Traveling teaches life skills that are really survival skills no matter what setting one finds oneself in.   Recognizing dangerous situations, trusting your instincts, goal setting, facing challenges, developing tolerance, accepting differences, talking to strangers safely…these are invaluable lessons. I feel confident in the abilities of both my boys when they venture into the world, whether that be living independently in the lower mainland or living abroad.

From an educational point of view, there are a wealth of learning opportunities. Traveling should never be seen as ‘missing school’, it simply provides direct experiences that add to continually building our understanding of life and the world.

When exploring any place, be it at home or abroad, there are many questions to explore.

  • What plants and animals live here?
  • What are the homes made from?
  • What does the architecture tell us about the local history and resource use?
  • How do people get their food and what do they eat?
  • How do families live, work and play?
  • How do the locals travel and what do they pay? Are there differences between locals and tourists? (female only cars on the trains in Egypt, different fares for locals)
  • What does the night sky look like?
  • What are the environmental and social issues?
  • What are the dangers in a particular environment? (pick pocketing, drug abuse, poverty, hunger, street safety)
  • What writing, number and money system is used?
  • What is the geography, and how has it changed? ( Erosion, volcanoes, canyons, deforestation, salinization, rock formation)
  • How has history shaped a place and it’s people?
  • How do nature and man interact?

 

When learning on the road, there is no need to formalize this learning. It can simply be used to start discussions, raise questions, and as the building blocks of memories and connections. I do work with families who travel through my work at Hume Park Homelearners who choose to formalize learning. Younger students may simply keep a travel journal as a scrapbook, adding photos, artifacts, collections, drawings and stories. Older students often use a computer, and create projects related to science and social studies concepts. They sometimes also read a historical fiction novel that takes place in the area of the world they are exploring.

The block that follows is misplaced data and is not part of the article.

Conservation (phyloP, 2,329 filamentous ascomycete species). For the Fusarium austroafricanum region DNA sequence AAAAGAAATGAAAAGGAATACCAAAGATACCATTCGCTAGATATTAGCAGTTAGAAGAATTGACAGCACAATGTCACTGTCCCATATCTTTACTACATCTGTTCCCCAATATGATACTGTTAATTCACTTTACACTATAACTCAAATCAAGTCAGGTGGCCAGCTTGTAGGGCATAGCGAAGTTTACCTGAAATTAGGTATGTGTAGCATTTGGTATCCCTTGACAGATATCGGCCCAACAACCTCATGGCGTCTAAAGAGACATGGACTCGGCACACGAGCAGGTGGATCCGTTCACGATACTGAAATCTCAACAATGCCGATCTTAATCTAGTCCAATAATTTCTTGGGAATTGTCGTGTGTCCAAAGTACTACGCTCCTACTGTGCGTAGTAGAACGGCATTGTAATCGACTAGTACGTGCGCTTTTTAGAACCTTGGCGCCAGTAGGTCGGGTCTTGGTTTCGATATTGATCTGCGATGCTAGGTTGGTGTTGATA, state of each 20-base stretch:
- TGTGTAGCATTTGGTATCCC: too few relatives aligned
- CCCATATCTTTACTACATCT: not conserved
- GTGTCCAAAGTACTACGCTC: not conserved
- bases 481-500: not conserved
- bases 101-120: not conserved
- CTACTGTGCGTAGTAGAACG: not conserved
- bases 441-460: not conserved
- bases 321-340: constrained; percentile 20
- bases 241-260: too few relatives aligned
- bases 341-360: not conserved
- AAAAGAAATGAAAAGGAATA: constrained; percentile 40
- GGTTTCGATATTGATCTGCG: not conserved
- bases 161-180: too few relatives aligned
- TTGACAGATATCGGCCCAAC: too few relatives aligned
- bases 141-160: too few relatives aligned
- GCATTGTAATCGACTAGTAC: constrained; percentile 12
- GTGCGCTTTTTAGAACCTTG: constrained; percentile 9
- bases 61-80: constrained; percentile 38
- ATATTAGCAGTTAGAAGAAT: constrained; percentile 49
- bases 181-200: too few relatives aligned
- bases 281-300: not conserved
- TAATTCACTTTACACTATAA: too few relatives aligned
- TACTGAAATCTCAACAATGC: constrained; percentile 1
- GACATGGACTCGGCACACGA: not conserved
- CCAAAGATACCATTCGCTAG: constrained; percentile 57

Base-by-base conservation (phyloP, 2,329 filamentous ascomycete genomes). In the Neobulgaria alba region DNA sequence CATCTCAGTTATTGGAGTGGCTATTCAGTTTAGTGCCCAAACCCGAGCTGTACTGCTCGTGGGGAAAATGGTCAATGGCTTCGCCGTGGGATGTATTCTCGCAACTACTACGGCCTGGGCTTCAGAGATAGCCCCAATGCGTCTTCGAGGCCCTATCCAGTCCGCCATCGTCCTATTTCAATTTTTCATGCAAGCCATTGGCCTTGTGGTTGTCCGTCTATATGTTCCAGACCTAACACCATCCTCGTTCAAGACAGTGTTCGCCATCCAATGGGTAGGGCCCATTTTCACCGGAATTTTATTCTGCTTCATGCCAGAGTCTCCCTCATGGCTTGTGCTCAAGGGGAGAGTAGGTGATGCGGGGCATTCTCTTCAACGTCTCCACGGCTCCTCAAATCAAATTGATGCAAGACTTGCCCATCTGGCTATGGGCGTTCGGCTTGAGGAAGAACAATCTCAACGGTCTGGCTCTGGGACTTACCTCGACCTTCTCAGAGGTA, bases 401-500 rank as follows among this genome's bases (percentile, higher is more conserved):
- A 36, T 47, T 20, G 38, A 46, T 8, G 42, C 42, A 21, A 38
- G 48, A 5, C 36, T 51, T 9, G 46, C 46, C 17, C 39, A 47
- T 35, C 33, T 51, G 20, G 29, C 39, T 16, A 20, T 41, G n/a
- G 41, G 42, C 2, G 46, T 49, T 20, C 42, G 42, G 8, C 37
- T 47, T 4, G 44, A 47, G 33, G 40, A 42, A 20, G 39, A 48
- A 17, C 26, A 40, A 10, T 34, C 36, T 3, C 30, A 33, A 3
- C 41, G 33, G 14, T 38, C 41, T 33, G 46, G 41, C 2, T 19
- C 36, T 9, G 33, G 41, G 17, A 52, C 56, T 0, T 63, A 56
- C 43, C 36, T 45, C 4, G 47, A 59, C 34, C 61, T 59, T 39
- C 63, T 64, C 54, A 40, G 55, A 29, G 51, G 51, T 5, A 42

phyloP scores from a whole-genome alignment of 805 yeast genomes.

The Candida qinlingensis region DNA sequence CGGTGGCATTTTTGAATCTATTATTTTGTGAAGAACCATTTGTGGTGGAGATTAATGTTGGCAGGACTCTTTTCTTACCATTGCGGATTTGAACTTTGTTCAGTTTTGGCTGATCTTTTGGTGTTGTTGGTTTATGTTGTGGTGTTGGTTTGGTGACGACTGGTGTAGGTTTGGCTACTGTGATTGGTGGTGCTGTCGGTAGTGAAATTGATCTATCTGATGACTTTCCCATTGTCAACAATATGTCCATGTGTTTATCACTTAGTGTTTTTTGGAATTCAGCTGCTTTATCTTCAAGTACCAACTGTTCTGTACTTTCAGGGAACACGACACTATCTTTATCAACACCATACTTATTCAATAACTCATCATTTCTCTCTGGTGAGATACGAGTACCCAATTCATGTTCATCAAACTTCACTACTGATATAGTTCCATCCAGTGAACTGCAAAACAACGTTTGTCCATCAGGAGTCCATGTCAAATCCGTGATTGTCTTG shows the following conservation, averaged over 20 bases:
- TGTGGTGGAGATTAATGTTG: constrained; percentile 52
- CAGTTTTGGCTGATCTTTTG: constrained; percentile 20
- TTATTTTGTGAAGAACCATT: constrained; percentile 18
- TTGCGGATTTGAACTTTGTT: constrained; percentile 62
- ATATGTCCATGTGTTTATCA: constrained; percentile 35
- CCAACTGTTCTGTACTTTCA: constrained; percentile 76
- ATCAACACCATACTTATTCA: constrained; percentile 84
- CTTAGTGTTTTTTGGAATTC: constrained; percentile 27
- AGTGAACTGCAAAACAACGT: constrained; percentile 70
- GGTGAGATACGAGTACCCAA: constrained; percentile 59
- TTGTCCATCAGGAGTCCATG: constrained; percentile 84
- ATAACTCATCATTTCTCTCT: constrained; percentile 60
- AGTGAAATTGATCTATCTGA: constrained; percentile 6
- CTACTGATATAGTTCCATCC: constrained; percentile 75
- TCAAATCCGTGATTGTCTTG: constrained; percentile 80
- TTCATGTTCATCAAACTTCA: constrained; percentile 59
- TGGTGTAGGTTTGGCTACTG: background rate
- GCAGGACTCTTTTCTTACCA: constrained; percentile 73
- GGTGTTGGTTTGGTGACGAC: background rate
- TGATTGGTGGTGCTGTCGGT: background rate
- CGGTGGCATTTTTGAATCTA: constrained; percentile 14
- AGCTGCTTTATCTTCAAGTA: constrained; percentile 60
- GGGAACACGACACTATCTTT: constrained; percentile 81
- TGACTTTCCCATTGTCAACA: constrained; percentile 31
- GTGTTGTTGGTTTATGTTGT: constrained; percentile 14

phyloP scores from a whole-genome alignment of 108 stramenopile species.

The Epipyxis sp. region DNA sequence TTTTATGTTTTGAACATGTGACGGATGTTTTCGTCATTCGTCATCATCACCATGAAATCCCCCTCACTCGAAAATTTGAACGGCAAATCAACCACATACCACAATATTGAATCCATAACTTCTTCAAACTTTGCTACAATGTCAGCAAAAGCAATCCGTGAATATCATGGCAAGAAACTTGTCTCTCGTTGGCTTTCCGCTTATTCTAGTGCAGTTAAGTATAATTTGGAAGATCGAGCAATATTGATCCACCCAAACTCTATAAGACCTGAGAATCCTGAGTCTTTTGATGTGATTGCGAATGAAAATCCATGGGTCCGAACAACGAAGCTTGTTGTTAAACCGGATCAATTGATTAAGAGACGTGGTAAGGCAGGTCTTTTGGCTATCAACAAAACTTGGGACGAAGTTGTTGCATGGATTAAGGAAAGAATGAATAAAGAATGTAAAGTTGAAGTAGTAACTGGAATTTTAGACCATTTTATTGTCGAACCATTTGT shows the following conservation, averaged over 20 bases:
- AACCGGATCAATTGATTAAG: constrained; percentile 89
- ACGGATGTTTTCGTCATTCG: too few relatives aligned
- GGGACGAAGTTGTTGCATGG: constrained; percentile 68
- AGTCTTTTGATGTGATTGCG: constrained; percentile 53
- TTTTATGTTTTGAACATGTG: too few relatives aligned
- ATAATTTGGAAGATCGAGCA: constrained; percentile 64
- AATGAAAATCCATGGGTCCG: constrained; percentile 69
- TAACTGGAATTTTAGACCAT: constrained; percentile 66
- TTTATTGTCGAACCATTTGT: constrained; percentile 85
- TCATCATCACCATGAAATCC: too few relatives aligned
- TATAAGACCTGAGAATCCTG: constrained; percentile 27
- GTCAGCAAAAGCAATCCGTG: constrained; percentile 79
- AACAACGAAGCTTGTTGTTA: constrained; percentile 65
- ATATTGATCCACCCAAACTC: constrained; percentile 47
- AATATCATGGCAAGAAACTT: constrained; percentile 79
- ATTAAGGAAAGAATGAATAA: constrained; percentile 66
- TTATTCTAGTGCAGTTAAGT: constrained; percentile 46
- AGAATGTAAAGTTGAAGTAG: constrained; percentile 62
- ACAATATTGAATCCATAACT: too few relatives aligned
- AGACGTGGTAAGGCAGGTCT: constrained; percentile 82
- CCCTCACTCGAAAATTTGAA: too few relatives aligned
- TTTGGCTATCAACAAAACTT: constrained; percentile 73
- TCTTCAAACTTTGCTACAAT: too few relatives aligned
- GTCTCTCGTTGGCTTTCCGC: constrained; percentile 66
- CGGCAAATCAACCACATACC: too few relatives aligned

Things to think about when on the road with kids:

  • Pack lightly- only bring clothes you like wearing, but are not too attached to. You will wear the same things day to day, so bring things you can part with, and buy something new when you need a change. Your old clothes may be a gift for someone else.
  • Pack toiletries in waterproof bags which can go into the shower if needed when in hostel situations
  • Use a money belt or small purse that attaches to your body and can be worn under clothing when needed. Also, as adults, split up money, cards and passports. Keep a photocopy of documents in a safe place. This is for safety, but also, in some places, photocopies are expected even to buy a train ticket.
  • Bring a separate day pack to carry water, snacks, cards, cameras, an extra layer of clothing, suntan lotion and bug spray
  • Bring an extra stuff sac or fold up shopping bag for dirty laundry, and later to bring gifts home
  • Buy things that will entertain and be a piece of home. For example, once we bought a small guitar for hours of musical exploration, another time we bought cheap skateboards which kept the lids active, where a point of interest with locals, and also helped with transporting packs and rushing to catch a boat
  • Don’t be discouraged by ‘mistakes’- often these detours are gifts in disguise. Stay calm, don’t rush, and follow your instincts.
  • Bring journals for yourselves and the kids. These can be a form of documentation, reflection, but also, give kids permission to use them as they wish- it might be drawings, collections, paper for keeping score of a card game, stories, and maybe it serves as a travel log, but not always
  • Bring a book just for information, and that has rip out pages
  • String for laundry, as well as a small amount of detergent or a multi-purpose bar of soap to do underwear and socks in your rooms if staying more than a day
  • Pack a few cheap novels- most hostels have book exchange shelves so having some trades is a great idea. Also, look for family read aloud novels that take place in the country you are visiting
  • Use a guide book- second hand is fine and can be abused if needed. You can mark places on maps, highlight information, rip out a map if needed, and serves as a souvenir of the trip later on. There are many on line options that can be useful when traveling, but a book is accessible on the bus or train and can be put in the daypack.
  • A personal child’s camera of some form to capture images and memories on a personal level

 

Wherever your travels take you, remember to live in the moment and enjoy the journey!